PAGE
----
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Old 06-12-13, 06:30 AM   #67 (permalink)
Concept9
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Re: Dangerous pet products that should never be used for pets

Quote:
Originally Posted by BarelyBreathing View Post
I'm getting very frustrated with the amount of threads I see all over the internet about issues. It starts with something along the lines of "what's wrong with my pet"? and upon digging further, I see some of the most dreadful things they use in their enclosures for their reptiles. So, let's make a list of products marketed towards reptiles that should never actually be used. I'll start:

1: Calci-sand- This innocent enough looking bag of substrate may actually be the number one cause of non-health related impaction (meaning the animal is otherwise completely healthy). It even comes in fun colors! Why is it dangerous? First and foremost, Calci-sand is made of calcium. When an animal is low on calcium, it will be tempted to actually eat the substrate. Secondly, even if an animal is completely healthy, an animal will in some point of its life accidentally ingest its substrate. This can happen when it's hunting, eating greens, drinking, digging, or even just walking around. Calci-sand binds when it gets wet. Basically, it turns to glue in your animal's digestive tract. If your animal ingests this substrate, unless emergency medical care is sought soon after, it is likely that your animal will die an extremely painful death.

2: Heat rocks- Heat rocks are marketed as a great way to achieve a source for belly heat. Why are they dangerous? In the past, and even sometimes presently, they experience internal wiring shortages. When this occurs, instead of shutting off, the heat rocks will get so hot that they have actually been documented as causing third degree burns on reptiles.

3: Care fresh/ pet fresh/ recycled newspaper pellet bedding- These products are made for ease of cre when cleaning your pet's enclosures. They were made for animals that make large messes, such as rabbits, ferrets, hamsters, girbils, mice, and rats. Unfortunately, some of this bedding ends up in the reptile side of the pet hobby as well. To be honest, I'm not even a fan of using it for mammals. Why is is dangerous? Similarly to the first substrate, this type of bedding is ultra absorbant (exactly as it's advertised to be). If it's ingested, and it will be if you use it as a substrate with no barrier in between, it will actually absorb digestive fluids while in the digestive tract, causing impaction. This substrate also sucks humidity straight out of the environment, and can actually suck humidity out of your pet through skin contact if your pet is directly exposed to it for long enough periods.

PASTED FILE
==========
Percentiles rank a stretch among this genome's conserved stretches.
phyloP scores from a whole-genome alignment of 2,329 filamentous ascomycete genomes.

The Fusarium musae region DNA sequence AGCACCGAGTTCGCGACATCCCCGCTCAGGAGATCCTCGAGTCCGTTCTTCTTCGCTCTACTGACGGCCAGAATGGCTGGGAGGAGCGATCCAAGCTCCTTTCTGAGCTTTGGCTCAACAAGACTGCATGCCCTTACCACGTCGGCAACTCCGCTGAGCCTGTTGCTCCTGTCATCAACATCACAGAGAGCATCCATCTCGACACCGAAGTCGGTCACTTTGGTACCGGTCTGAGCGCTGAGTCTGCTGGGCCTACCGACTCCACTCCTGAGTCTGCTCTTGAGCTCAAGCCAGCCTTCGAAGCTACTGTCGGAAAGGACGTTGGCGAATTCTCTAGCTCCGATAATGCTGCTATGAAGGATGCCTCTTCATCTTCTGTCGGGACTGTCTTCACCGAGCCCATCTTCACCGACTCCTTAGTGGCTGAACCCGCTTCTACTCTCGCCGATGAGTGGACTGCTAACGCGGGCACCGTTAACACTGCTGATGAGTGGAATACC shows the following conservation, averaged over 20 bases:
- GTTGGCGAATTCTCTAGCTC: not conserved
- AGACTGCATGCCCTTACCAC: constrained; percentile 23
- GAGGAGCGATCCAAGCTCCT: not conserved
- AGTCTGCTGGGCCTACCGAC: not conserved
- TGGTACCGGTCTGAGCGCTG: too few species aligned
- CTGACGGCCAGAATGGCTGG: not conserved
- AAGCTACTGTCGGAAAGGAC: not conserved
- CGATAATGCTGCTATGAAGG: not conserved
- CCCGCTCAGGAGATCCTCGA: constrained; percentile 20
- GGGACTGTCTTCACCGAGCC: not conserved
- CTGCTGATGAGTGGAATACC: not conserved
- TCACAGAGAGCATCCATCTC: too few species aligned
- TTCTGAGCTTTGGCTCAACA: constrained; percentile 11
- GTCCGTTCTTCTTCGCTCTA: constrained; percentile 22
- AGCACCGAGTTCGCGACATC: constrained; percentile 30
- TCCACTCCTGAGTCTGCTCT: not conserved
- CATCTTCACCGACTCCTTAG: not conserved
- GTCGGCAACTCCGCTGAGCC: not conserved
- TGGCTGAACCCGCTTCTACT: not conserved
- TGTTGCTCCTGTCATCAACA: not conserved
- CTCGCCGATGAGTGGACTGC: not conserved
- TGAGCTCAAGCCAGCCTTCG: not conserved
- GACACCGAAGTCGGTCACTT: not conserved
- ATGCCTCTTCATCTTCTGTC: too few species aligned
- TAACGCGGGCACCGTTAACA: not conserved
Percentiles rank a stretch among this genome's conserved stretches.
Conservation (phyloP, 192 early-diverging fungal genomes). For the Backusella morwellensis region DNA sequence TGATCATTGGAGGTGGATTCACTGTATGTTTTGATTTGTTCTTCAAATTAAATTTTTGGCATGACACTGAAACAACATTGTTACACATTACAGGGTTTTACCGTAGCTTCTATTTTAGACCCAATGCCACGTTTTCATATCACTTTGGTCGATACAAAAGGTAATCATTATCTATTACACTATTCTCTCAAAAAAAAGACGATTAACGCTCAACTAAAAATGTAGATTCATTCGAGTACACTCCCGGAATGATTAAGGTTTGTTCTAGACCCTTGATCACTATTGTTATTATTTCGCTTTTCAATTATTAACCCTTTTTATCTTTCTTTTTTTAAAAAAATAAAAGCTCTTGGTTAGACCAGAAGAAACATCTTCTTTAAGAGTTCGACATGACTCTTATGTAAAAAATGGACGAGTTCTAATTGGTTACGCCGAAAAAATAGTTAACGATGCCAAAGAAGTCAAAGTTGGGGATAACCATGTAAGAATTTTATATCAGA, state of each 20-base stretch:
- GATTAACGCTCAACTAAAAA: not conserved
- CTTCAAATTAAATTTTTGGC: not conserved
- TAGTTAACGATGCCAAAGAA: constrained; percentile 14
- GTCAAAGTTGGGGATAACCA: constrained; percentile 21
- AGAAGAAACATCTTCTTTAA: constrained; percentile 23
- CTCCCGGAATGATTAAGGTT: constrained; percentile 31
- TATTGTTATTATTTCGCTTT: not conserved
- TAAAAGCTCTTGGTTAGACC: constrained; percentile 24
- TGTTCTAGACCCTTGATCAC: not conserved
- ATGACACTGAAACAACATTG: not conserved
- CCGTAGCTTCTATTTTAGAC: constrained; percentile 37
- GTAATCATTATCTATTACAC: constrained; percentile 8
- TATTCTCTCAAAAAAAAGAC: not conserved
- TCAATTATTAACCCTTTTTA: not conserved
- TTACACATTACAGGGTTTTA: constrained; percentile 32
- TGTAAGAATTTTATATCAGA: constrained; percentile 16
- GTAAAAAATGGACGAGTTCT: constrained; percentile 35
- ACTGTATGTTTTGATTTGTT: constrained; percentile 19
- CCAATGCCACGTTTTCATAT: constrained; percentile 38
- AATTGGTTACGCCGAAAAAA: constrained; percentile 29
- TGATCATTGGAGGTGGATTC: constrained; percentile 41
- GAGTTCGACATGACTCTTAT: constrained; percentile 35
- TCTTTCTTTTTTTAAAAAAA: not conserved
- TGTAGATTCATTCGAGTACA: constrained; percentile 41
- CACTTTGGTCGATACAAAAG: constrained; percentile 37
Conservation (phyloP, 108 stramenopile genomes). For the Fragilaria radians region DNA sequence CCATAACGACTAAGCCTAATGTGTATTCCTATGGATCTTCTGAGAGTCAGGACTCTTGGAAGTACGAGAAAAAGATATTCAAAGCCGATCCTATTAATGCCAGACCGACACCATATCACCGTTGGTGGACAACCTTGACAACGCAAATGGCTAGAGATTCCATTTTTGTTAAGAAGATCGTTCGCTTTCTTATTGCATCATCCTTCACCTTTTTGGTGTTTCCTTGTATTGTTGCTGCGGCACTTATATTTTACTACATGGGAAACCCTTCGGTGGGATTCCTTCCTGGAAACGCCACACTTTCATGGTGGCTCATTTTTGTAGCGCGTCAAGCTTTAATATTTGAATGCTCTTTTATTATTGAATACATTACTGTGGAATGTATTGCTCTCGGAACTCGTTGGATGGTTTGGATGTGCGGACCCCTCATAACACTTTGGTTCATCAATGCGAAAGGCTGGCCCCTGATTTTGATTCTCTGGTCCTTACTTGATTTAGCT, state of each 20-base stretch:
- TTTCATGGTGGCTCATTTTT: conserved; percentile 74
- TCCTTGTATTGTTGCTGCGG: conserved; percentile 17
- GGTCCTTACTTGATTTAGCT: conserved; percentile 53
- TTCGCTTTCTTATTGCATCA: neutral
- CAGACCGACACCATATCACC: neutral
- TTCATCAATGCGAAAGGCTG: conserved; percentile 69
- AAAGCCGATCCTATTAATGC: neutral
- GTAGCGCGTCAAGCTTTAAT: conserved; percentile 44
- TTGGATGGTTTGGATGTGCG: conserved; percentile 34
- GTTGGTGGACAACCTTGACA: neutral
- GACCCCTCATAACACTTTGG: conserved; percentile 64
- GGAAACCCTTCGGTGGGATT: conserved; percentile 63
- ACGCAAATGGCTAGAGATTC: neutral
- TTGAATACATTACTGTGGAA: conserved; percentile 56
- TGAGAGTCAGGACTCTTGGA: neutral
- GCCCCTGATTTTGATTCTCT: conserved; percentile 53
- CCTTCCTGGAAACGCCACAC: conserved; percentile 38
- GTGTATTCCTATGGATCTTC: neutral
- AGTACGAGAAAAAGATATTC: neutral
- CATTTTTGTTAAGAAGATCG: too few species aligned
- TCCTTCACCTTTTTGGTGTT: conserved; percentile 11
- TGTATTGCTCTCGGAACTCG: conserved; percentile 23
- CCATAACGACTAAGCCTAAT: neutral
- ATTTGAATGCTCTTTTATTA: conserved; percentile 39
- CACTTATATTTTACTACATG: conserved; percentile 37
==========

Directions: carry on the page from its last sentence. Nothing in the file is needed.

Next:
4: Excavator Sand- Now this product is actually quite cool if used correctly. It's basically a molding sand. Get it wet, and you can build some very intricate landscapes. Why is it dangerous? Exactly the same reason that makes it so cool. If the slightest amount of water comes in contact with this sand, it will stick itself to whatever is wet. For example, if you use it for your bearded dragon and your bearded dragon walks through its water bowl and then walks onto the substrate, he will have a thick layer of Excavator Sand coating his feet and toes. There are documented incidents of this happening and the reptile involved will have open sores that can get infected, and in some cases lose limbs. This product should ONLY be used on the few desert reptiles that never need water bowls provided to them in their enclosures, such as uromastyx.

Alright folks, add your own dangerous pet product.
I agree with this entirely. But regarding heat rocks, Zoo Med has changed there's so if they short or fail they now do so in the off position.

FYI.
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